Let me just say at the outset, this is more of a rant than a blog post.
I love Jesus and I love His children. But over the past several years I've experienced what I might call a lack of Christian love from some (note, I did say some) of His followers. And, frankly, I don't get it... it leaves me feeling like the "fish" is a little stinky.
My most recent experience was with an up-and-coming Christian organization who creates ministry content for use in churches for all age groups. They are located out of state which is why I found it odd - almost a "God-thing" - that I found their job listing on Craigslist in my own state. The job appealed to me and seemed to be a perfect fit for my skill sets. The idea of a regular full-time position has been growing within me for some time and I felt that, perhaps, God was leading me in this new direction.
So, I sent an initial email of introduction, they responded, we chatted over email and by phone, they flew me to their corporate offices for an interview, the interview went great, I got home and received a job offer from them with a salary that, honestly, was quite low for what the position demanded and the skill sets I brought to the table.
I came back to them with a counter offer which was the top of their posted salary bracket.
Then I received an email saying they changed their mind; that I actually did not meet the needs for the position after all and a few other things that, really, were not true. And this left me wondering why, then, the initial email offer if I did not meet the requirements?
My dilemma is that, because they are a Christian company, and I am a Christian, there is an unwritten rule that we must hide behind phrases such as "God guided me" or "we prayed about this" or "the Lord told us..."
Really? How 'bout honesty?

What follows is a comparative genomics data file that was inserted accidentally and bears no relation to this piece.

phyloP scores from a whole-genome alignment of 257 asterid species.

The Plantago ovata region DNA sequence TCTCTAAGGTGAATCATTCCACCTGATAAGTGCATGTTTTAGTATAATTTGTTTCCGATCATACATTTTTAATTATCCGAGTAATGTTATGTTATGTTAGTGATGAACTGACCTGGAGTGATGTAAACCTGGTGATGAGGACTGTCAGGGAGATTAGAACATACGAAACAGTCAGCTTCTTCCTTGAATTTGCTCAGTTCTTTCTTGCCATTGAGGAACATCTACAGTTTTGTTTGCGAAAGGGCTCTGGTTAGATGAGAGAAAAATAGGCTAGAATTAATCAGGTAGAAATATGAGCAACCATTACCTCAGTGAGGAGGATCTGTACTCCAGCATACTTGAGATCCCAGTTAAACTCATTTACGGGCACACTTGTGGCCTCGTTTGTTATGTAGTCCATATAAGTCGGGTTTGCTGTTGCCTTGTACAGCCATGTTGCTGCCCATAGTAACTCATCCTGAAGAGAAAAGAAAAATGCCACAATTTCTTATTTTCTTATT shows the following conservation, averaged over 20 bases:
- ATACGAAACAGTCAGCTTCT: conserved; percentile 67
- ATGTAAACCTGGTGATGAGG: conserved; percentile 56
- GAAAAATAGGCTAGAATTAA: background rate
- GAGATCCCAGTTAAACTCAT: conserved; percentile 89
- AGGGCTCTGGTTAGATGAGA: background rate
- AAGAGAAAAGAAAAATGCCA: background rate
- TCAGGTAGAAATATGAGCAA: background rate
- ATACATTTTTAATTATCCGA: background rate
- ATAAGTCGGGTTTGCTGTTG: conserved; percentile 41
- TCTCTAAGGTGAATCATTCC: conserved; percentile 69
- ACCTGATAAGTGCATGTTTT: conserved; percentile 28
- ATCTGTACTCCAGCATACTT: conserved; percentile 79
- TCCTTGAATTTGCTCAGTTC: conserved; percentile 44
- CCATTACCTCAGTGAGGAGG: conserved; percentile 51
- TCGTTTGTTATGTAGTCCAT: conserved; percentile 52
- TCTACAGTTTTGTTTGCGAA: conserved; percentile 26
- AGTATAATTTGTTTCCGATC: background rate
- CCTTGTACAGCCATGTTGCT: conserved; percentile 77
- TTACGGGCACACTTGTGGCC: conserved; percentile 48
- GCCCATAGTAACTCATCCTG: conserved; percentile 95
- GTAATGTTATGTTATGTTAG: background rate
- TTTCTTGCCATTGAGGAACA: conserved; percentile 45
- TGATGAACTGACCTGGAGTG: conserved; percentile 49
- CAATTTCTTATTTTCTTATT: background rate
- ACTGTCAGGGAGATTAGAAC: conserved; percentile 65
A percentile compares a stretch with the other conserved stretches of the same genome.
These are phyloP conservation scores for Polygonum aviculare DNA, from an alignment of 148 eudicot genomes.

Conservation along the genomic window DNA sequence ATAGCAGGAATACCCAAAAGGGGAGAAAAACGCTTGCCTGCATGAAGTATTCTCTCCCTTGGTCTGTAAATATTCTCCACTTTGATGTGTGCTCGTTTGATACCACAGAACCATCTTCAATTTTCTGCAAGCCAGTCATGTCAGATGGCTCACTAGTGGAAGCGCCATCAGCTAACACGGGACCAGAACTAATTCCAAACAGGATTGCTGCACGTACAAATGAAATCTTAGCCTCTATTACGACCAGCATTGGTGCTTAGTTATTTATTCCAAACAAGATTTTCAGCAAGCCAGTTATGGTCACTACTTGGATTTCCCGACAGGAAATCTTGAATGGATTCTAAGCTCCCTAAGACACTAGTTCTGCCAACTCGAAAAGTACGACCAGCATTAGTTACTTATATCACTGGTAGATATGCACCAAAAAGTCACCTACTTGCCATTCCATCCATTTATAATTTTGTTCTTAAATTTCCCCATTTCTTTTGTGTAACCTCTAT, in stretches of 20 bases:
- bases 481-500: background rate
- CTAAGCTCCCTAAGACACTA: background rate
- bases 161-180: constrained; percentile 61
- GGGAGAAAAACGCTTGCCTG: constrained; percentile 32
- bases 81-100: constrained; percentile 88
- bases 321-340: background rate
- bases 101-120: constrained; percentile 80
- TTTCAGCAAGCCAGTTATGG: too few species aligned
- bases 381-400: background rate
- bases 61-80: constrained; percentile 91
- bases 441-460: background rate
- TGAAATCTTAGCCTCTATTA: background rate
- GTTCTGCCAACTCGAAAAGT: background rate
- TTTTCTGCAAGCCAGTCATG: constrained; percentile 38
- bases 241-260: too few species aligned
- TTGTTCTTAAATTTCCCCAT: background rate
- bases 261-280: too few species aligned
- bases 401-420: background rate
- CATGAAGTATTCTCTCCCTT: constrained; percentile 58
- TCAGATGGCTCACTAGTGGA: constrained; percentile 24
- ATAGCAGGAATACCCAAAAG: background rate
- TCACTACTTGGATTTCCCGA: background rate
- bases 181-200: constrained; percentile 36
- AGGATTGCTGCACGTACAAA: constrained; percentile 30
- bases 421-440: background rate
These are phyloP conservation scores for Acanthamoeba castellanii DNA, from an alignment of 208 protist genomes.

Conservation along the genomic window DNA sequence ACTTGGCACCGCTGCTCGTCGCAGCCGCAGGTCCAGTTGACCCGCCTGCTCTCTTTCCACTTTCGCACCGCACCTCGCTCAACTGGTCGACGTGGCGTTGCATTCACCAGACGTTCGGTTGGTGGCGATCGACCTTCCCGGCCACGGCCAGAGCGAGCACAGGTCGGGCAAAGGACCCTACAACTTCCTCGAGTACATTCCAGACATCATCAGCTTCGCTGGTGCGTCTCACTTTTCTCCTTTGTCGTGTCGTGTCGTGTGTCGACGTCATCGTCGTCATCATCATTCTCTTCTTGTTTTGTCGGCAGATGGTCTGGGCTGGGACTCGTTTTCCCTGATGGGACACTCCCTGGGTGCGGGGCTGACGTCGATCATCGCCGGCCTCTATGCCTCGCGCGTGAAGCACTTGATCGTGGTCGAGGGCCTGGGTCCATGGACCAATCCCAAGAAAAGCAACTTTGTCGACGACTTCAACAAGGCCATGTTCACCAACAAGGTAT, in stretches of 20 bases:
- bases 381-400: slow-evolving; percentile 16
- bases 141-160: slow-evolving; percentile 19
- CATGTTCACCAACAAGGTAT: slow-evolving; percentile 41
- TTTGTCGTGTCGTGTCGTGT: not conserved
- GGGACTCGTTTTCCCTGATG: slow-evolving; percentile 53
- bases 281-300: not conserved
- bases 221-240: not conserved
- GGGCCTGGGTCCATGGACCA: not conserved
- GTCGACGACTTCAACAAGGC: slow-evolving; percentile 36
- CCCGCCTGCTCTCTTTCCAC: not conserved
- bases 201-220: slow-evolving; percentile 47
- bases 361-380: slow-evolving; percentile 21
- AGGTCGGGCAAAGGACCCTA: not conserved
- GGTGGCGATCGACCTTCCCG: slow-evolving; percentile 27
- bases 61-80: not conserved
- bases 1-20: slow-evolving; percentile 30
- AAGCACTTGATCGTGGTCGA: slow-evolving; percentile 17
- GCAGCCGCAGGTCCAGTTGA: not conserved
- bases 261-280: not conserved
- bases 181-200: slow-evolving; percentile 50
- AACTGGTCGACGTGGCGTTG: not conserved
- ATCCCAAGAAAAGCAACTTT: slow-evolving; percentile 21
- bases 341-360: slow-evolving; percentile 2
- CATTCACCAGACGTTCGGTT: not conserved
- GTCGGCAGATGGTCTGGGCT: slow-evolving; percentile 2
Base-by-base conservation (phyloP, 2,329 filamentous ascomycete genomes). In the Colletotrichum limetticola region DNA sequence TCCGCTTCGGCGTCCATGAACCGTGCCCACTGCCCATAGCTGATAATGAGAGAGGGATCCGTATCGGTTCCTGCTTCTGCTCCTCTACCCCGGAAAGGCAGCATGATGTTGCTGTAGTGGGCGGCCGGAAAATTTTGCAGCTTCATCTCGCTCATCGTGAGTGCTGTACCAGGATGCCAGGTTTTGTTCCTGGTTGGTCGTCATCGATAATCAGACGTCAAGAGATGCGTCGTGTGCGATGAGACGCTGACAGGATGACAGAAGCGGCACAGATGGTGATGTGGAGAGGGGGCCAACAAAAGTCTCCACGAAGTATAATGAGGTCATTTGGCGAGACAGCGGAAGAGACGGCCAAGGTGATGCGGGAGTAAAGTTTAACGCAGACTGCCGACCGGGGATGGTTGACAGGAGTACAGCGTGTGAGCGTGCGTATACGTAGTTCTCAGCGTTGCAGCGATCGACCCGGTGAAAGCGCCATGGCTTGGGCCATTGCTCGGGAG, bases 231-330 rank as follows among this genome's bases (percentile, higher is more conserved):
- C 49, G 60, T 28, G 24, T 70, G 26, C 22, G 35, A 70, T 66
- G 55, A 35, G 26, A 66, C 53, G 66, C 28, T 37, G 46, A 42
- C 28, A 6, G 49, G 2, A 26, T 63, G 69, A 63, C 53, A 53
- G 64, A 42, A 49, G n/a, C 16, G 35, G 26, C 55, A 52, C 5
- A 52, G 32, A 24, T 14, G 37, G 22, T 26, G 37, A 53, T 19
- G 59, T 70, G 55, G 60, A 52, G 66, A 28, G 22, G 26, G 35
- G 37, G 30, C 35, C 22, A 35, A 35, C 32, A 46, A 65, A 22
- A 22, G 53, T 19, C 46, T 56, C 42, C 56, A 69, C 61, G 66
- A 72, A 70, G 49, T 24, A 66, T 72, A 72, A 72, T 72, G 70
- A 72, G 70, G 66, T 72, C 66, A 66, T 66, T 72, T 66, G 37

Why can't you just say, "no, we are only offering what we are offering and that's the end of the discussion" without trying to turn it into some sort of "holy" event?
What angers me is that this sort of "mixed message" experience goes on sometimes within Christian businesses, be it a church, a media company, a university or similar Christian organizations. I know people first hand who have gone thru similar, heart-wrenching, confusing experiences within the Christian community. I don't get it. I don't like it.
And - it - stinks!
Sadly, this company's decision was made based on money. I understand that businesses have budgets and that money is needed to operate companies and all of that. So, then, don't offer a salary bracket in your ad to begin with and don't belittle the applicant or their abilities in order to justify paying them less! Very bad form...
Why do Christians and Christian organizations feel the need to hide behind the fish? It is not more mature to be dishonest. It is not more godly to pretend all is well and then turn the tables on someone. In fact, it is very dishonoring to God and your fellow believer to speak in a condescending "holy" tone of voice when in your heart you have no intention of following through with what you are inferring. That is not what it means to be a Christian.
As I say, there are plenty of really great Christians and Christian companies out there. I just feel led to call out the ones who reveal themselves to be lacking in living out what that fish on the building actually represents.
Some will say, "grow thicker skin, Dan, just get over it and move on." I did and I have. This is not about throwing a pity party. It's about holding each other accountable in the Kingdom.
So, please listen...
If you run a Christian organization, or help lead one, please do all of us a favor and either live what you preach, or scrape the stinky fish off the building.
Because sometimes you are definitely NOT doing what Jesus would do.